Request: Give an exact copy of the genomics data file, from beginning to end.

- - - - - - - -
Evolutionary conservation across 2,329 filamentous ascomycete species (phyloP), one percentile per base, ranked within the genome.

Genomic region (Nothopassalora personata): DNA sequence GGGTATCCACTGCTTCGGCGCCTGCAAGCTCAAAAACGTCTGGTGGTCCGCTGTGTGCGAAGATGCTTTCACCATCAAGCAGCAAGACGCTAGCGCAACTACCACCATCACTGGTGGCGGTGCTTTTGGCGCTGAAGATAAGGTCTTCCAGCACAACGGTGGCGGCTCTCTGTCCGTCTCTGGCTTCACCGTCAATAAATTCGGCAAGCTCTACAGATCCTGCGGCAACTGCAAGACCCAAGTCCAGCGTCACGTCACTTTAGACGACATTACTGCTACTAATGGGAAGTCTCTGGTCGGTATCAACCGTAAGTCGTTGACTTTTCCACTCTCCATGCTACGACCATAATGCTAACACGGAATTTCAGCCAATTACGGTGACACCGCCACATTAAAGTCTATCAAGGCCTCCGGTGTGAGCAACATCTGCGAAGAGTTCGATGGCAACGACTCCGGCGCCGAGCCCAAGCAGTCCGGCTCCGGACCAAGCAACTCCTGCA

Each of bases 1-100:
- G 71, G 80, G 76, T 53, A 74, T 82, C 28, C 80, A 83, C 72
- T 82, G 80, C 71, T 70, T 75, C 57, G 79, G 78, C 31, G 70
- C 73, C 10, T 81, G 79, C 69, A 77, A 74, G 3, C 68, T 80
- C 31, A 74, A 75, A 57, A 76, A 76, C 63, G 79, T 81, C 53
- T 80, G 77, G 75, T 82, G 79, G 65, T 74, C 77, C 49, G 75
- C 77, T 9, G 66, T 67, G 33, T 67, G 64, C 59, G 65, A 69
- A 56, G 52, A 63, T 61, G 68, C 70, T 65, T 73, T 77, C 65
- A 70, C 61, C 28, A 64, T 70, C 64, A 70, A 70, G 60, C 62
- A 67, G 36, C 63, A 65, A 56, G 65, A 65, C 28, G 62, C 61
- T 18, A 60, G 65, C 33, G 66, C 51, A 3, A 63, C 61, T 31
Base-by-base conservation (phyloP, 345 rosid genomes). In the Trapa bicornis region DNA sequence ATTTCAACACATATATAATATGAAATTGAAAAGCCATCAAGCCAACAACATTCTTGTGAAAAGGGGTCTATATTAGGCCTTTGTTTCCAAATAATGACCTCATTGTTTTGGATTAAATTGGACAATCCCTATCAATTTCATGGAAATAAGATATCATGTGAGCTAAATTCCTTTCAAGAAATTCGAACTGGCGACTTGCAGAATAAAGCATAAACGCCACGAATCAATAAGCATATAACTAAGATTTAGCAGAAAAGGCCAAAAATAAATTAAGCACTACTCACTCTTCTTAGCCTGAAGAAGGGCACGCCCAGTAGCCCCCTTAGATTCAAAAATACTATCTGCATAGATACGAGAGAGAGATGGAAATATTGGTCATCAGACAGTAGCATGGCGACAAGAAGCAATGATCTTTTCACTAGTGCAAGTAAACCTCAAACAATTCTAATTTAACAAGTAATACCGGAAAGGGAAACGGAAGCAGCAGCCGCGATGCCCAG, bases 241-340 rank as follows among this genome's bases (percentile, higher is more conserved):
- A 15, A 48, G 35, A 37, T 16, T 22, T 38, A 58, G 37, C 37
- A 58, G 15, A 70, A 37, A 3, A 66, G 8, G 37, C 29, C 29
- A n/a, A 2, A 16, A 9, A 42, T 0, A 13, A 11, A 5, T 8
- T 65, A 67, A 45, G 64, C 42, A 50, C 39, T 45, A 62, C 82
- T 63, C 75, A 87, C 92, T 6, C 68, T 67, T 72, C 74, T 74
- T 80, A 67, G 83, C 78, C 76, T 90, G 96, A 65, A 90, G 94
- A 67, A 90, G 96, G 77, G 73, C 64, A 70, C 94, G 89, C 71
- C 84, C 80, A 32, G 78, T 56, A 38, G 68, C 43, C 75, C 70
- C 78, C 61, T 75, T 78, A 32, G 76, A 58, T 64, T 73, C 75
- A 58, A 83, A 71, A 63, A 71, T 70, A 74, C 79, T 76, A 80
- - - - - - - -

Evolutionary conservation across 2,329 filamentous ascomycete species (phyloP), one percentile per base, ranked within the genome.

Genomic region (Nothopassalora personata): DNA sequence GGGTATCCACTGCTTCGGCGCCTGCAAGCTCAAAAACGTCTGGTGGTCCGCTGTGTGCGAAGATGCTTTCACCATCAAGCAGCAAGACGCTAGCGCAACTACCACCATCACTGGTGGCGGTGCTTTTGGCGCTGAAGATAAGGTCTTCCAGCACAACGGTGGCGGCTCTCTGTCCGTCTCTGGCTTCACCGTCAATAAATTCGGCAAGCTCTACAGATCCTGCGGCAACTGCAAGACCCAAGTCCAGCGTCACGTCACTTTAGACGACATTACTGCTACTAATGGGAAGTCTCTGGTCGGTATCAACCGTAAGTCGTTGACTTTTCCACTCTCCATGCTACGACCATAATGCTAACACGGAATTTCAGCCAATTACGGTGACACCGCCACATTAAAGTCTATCAAGGCCTCCGGTGTGAGCAACATCTGCGAAGAGTTCGATGGCAACGACTCCGGCGCCGAGCCCAAGCAGTCCGGCTCCGGACCAAGCAACTCCTGCA

Each of bases 1-100:
- G 71, G 80, G 76, T 53, A 74, T 82, C 28, C 80, A 83, C 72
- T 82, G 80, C 71, T 70, T 75, C 57, G 79, G 78, C 31, G 70
- C 73, C 10, T 81, G 79, C 69, A 77, A 74, G 3, C 68, T 80
- C 31, A 74, A 75, A 57, A 76, A 76, C 63, G 79, T 81, C 53
- T 80, G 77, G 75, T 82, G 79, G 65, T 74, C 77, C 49, G 75
- C 77, T 9, G 66, T 67, G 33, T 67, G 64, C 59, G 65, A 69
- A 56, G 52, A 63, T 61, G 68, C 70, T 65, T 73, T 77, C 65
- A 70, C 61, C 28, A 64, T 70, C 64, A 70, A 70, G 60, C 62
- A 67, G 36, C 63, A 65, A 56, G 65, A 65, C 28, G 62, C 61
- T 18, A 60, G 65, C 33, G 66, C 51, A 3, A 63, C 61, T 31
Base-by-base conservation (phyloP, 345 rosid genomes). In the Trapa bicornis region DNA sequence ATTTCAACACATATATAATATGAAATTGAAAAGCCATCAAGCCAACAACATTCTTGTGAAAAGGGGTCTATATTAGGCCTTTGTTTCCAAATAATGACCTCATTGTTTTGGATTAAATTGGACAATCCCTATCAATTTCATGGAAATAAGATATCATGTGAGCTAAATTCCTTTCAAGAAATTCGAACTGGCGACTTGCAGAATAAAGCATAAACGCCACGAATCAATAAGCATATAACTAAGATTTAGCAGAAAAGGCCAAAAATAAATTAAGCACTACTCACTCTTCTTAGCCTGAAGAAGGGCACGCCCAGTAGCCCCCTTAGATTCAAAAATACTATCTGCATAGATACGAGAGAGAGATGGAAATATTGGTCATCAGACAGTAGCATGGCGACAAGAAGCAATGATCTTTTCACTAGTGCAAGTAAACCTCAAACAATTCTAATTTAACAAGTAATACCGGAAAGGGAAACGGAAGCAGCAGCCGCGATGCCCAG, bases 241-340 rank as follows among this genome's bases (percentile, higher is more conserved):
- A 15, A 48, G 35, A 37, T 16, T 22, T 38, A 58, G 37, C 37
- A 58, G 15, A 70, A 37, A 3, A 66, G 8, G 37, C 29, C 29
- A n/a, A 2, A 16, A 9, A 42, T 0, A 13, A 11, A 5, T 8
- T 65, A 67, A 45, G 64, C 42, A 50, C 39, T 45, A 62, C 82
- T 63, C 75, A 87, C 92, T 6, C 68, T 67, T 72, C 74, T 74
- T 80, A 67, G 83, C 78, C 76, T 90, G 96, A 65, A 90, G 94
- A 67, A 90, G 96, G 77, G 73, C 64, A 70, C 94, G 89, C 71
- C 84, C 80, A 32, G 78, T 56, A 38, G 68, C 43, C 75, C 70
- C 78, C 61, T 75, T 78, A 32, G 76, A 58, T 64, T 73, C 75
- A 58, A 83, A 71, A 63, A 71, T 70, A 74, C 79, T 76, A 80